Flurries on the Hill
Some things are worth fighting for, but others are not. That, of course, applies to life in general but it also applies to politics and the media. There was a flurry of activity on Parliament Hill this past week that to me, at least, clearly makes the point.
Let’s start with Sophie Gregoire Trudeau the wife of our Prime Minister. While it is unfortunate that she made it a public issue, the fact is, she needs more help to carry out her public duties. Every Prime Minister’s spouse has had their own style and all of them have contributed equally, in their own way, to the well-being of Canadians.
The Trudeau’s style is more flamboyant than their predecessors. They seek more attention and they get it, because at this point in time many people at home and abroad are content to treat them as royalty. While that is not normally our style, it has happened before and will happen again and it will, as always, dissipate over time. In the meantime, it is no big deal and it is not worth fighting over. So give the lady what she needs and get on with more important issues. There is one caveat, however. It has been reported that Sophie Gregoire Trudeau receives a fee for some of the events she attends. If there is any truth to that, then taxpayers should not be required to cover her expenses.
A second issue not worth fighting over is whether the Prime Minister should have rushed into Fort McMurray at the height of the devastating fire in that community. He has been criticized for not doing so, but he made the correct decision. Prime Ministers come with entourages and there is no way around it. The last thing the brave men and women who stayed behind to fight the fires needed was to have to put up with the photo ops, the security and the scrutiny that accompanies these visits. Whether the Prime Minister was in Washington or Ottawa at the height of the fire is immaterial. What is important is that he was not in Fort McMurray.
In contrast, there were two serious issues raised in the House of Commons this week that deserve our attention. One is Government legislation required by the Supreme Court of Canada regarding the circumstances under which we are allowed to decide when to die. It is a heavy burden for members on both sides of the House and it is a complicated matter with ethical, religious and social implications. It is an issue to which all Canadians should pay attention. It is certainly worth serious and reasoned debate in Parliament and members should take the time to get it right.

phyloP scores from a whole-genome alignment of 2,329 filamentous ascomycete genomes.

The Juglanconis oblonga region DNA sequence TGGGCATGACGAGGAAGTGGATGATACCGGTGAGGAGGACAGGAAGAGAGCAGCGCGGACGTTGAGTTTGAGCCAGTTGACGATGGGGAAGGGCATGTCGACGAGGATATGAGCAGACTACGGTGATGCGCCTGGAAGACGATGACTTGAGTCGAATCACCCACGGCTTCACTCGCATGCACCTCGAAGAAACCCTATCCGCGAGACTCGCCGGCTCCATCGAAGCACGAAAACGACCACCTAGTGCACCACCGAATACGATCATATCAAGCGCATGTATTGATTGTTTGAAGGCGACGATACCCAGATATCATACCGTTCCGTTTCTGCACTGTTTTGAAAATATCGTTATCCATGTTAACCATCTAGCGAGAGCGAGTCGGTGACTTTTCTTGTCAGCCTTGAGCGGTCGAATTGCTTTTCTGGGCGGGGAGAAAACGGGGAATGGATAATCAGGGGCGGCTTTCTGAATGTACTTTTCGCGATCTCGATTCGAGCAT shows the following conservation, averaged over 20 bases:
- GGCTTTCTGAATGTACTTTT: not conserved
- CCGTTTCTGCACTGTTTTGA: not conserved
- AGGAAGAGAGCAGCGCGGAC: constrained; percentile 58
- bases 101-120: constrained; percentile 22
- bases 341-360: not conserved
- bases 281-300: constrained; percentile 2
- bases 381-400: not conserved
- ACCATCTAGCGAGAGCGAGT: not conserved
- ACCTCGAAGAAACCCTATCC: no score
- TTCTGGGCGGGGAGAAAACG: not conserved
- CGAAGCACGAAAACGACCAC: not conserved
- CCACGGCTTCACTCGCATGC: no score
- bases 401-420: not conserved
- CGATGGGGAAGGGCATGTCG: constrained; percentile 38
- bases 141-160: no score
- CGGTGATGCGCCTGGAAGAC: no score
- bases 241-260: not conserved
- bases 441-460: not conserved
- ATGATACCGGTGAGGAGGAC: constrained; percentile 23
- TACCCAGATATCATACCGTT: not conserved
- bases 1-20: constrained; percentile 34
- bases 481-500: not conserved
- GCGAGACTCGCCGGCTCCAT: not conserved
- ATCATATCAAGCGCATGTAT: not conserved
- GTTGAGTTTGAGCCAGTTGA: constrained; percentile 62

The real biggie for me this past week, however, was the Government’s roll out of their plans for so called electoral reform in Canada. The makeup of the committee to develop recommendations on this basic principle of democracy is clearly a stacked deck in favour of the Liberals and even some of the left-wing media in this country see it that way. This really is worth fighting for.
During the 2015 election campaign, one of the many promises made by the Liberal Government was that it would be the last election where first past the post determined the winners. Fair enough. But when you stack the committee that will make recommendations as to what the alternative will be, you are simply serving your own purposes and not the people of Canada.
Prime Minister Trudeau says that Canadians gave him a mandate to reform the way we vote. Not so fast. First of all his Government is the product of a first past the post election. It received well less than 50 per cent of the popular vote. Further, people who did vote for the Trudeau Government voted for change. They did not necessarily vote for every single plank in their platform. The back room Party folks are well aware of that, which is why they can get away with not keeping many of their promises.
Electoral reform is a complicated process. There are many models to choose from and none of them is perfect. First past the post is one of them. The candidate who gets the most votes wins. Simple as that. It is a system that is commonly used but it does allow a person to win with a minority of votes cast.
There is also a viewpoint that a successful candidate should have a majority of votes cast and this could be accomplished in two ways. One would be a ranked ballot where voters indicated their first, second and third choices. The candidate who won the majority of votes including second choices, would win. The second option would be a runoff election if no candidate gets a majority of votes allowing only the top two candidates to participate. The worst alternative in my view would be proportional representation which means a Party would be awarded seats in Parliament based on how many votes they get across the country. This would allow areas with larger populations to control the process and effectively disenfranchise communities of a smaller size. Party hacks would decide who sits in Parliament and constituencies would have no direct representation.
The bottom line for me is that no Government, in fact no political party, should cherry pick which alternative for electoral reform they are going to shove down the throats of Canadians. The question is just too fundamental to our basic democratic rights. If memory serves me correctly, Patrick Boyer, a native of Bracebridge and one-time Member of Parliament, was a fierce proponent of referendums. I think he actually wrote a book about it. In my view, if there were ever an issue that cried for a referendum before changes are made, electoral reform is an obvious one. Canadians and only Canadians, by a majority vote, should decide how the electoral system should change. This is a fight really worth having, right up to the Supreme Court of Canada.
Huffington Post photo
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